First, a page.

committee, none of whom are officers of Alcor. Since Carlos
is not an officer anymore, he is theoretically eligible to
serve on the investment committee; but he has not been
appointed to do so.

Let me now turn to Article I of the Fund Policy, which
describes how the fund may be used to pay expenses:

"Fund capital and income shall be spent only for direct
patient care expenses. Direct patient care expenses are
defined as cryogens, purchase and amortization of storage
equipment, storage equipment maintenance, floor space
charges, a fraction of emergency responsibility charges,
routine patient transfers, and legal expenses which may be
required to defend continued care of the patients and/or
maintain the integrity of the Patient Care Trust Fund."

If we look at the purchase of the new building as an expense,
rather than as an investment, some of the fund can be spent
on "floor space charges" for the patients. I assume that the
exact amount should be proportional to the square footage
actually occupied by the patients. I calculate that this will
be less than 5% of the total square footage of the new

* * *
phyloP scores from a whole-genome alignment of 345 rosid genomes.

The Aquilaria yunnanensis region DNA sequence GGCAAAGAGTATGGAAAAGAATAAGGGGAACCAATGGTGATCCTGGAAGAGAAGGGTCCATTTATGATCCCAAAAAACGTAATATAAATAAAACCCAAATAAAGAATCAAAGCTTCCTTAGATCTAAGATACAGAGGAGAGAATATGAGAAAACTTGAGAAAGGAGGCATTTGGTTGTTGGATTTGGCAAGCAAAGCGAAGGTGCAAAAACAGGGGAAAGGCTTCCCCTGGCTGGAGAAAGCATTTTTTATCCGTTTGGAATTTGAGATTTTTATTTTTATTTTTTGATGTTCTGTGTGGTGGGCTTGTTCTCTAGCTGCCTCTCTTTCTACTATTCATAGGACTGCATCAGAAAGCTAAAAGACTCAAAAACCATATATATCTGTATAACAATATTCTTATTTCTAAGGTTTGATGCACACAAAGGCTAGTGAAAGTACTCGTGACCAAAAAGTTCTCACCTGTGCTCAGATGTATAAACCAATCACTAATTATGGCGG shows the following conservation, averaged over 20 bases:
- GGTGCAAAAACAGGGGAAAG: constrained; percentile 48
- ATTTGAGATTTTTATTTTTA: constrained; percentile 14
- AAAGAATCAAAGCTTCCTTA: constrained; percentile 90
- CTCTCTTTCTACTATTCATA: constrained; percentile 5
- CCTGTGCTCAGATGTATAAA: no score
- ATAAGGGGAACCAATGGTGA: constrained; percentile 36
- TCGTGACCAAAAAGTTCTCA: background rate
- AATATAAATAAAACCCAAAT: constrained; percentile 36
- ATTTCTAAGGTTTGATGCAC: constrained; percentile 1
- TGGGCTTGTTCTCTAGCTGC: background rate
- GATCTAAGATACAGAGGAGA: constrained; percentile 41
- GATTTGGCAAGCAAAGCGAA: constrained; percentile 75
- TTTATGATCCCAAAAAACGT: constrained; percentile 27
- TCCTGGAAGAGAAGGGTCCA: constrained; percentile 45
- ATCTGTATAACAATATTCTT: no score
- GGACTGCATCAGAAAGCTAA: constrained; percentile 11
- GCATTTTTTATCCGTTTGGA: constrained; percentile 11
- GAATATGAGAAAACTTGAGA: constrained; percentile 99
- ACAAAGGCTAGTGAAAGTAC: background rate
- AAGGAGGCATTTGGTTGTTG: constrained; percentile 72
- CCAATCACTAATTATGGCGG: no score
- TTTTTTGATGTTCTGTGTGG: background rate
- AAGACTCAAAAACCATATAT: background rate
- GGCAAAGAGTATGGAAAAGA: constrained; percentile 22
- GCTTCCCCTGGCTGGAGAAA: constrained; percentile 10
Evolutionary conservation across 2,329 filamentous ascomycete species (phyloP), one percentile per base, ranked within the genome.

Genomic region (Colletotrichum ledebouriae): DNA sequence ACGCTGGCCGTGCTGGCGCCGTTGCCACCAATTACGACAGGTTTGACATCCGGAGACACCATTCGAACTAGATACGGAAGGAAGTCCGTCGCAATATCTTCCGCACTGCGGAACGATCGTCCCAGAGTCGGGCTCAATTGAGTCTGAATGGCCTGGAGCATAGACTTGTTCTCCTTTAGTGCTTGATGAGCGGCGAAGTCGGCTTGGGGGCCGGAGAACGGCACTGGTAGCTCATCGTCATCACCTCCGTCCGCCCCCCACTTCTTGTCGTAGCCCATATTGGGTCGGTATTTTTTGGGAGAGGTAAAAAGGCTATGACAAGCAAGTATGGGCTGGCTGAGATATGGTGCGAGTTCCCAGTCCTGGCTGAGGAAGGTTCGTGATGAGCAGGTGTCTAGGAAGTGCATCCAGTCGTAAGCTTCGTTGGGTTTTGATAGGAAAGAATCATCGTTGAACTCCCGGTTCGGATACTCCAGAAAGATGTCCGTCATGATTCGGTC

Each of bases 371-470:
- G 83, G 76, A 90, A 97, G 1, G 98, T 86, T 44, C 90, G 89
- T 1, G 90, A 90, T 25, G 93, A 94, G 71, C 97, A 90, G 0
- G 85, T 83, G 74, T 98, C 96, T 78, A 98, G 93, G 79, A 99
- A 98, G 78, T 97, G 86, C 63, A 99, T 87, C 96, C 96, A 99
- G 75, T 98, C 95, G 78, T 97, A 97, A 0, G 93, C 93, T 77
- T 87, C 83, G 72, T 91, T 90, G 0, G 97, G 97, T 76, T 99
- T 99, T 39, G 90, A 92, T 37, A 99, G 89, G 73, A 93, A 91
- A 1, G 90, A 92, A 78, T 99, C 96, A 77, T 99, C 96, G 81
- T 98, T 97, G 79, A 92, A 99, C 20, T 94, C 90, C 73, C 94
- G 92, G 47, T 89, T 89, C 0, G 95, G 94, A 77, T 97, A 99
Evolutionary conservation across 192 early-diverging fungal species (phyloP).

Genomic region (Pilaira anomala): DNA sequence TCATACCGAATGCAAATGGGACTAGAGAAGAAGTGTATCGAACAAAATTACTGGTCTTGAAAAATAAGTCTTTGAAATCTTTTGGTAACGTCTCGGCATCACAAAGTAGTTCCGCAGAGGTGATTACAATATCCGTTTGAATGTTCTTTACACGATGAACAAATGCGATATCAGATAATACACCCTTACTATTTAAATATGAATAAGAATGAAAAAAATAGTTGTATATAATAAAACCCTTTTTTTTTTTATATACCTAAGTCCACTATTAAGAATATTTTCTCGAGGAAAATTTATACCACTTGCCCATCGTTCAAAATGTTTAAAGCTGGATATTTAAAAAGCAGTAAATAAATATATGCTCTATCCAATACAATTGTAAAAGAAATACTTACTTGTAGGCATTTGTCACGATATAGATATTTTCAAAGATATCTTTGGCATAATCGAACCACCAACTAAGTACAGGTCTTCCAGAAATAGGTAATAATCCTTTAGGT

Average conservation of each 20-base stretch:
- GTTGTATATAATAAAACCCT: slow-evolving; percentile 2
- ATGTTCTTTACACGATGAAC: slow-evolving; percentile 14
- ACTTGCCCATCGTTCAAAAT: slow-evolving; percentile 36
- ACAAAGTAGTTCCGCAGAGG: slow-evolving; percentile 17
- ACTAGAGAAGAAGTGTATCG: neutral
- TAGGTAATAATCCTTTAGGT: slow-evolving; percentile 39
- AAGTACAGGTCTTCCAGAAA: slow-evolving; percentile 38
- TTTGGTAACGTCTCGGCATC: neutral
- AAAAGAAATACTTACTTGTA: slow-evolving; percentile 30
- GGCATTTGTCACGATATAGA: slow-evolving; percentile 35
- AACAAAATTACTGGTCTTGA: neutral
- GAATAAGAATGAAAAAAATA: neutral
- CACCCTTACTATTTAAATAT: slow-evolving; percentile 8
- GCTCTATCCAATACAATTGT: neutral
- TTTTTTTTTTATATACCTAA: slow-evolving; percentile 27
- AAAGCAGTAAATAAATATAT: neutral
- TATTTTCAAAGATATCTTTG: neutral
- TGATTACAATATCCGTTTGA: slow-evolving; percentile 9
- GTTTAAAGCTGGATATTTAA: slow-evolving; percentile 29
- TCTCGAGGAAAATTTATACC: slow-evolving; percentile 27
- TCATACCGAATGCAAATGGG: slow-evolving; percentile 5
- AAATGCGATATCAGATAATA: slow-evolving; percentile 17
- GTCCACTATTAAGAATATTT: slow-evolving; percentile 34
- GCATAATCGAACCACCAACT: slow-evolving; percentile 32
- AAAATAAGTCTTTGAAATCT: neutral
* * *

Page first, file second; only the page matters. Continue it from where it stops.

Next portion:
facility which Alcor is considering buying.

Alcor's president, Steve Bridge, who is an honorable man, has
already expressed his willingness to spend 16% of the fund on
the new building. Does this mean I have misunderstood the
policy, or does it mean he is intending to violate the
policy, or does it mean he has not familiarized himself with
the policy recently, or does it mean he is expecting to
modify the policy? (Modification will require a two-thirds
vote of the Alcor directors.)

It's also worth mentioning, in passing, that Article I of the
Policy makes no mention of employee salaries. But according
to the audited Financial Statements, the patient care fund
spent more on salaries than it spent on nitrogen: $18,573 in
1992. I understand from Joe Hovey that this figure includes
all of Mike Perry's very modest annual income as patient
caretaker, plus a percentage of other staff salaries,
depending on how much time each member of the staff devotes
to patient-related activities. I imagine that this may be
justified, in part, as being the "fraction of emergency
responsibility (sic) charges" referred to in Article I. Yet
somehow I can't believe that this interpretation was intended
by the people who drew up the policy. Their description of
expenses was extremely specific. If they had intended the
fund to pay people's wages, surely they would have said so.

When I add up the ways in which the policy seems to have been
violated already, and I see the extent to which the policy
may be violated in future, I think perhaps I wasn't so wrong
after all, suggesting that there are no guidelines
controlling the ways in which the fund may be spent.
Certainly it seems that the guidelines are not being


End of quote, and end of topic, I hope.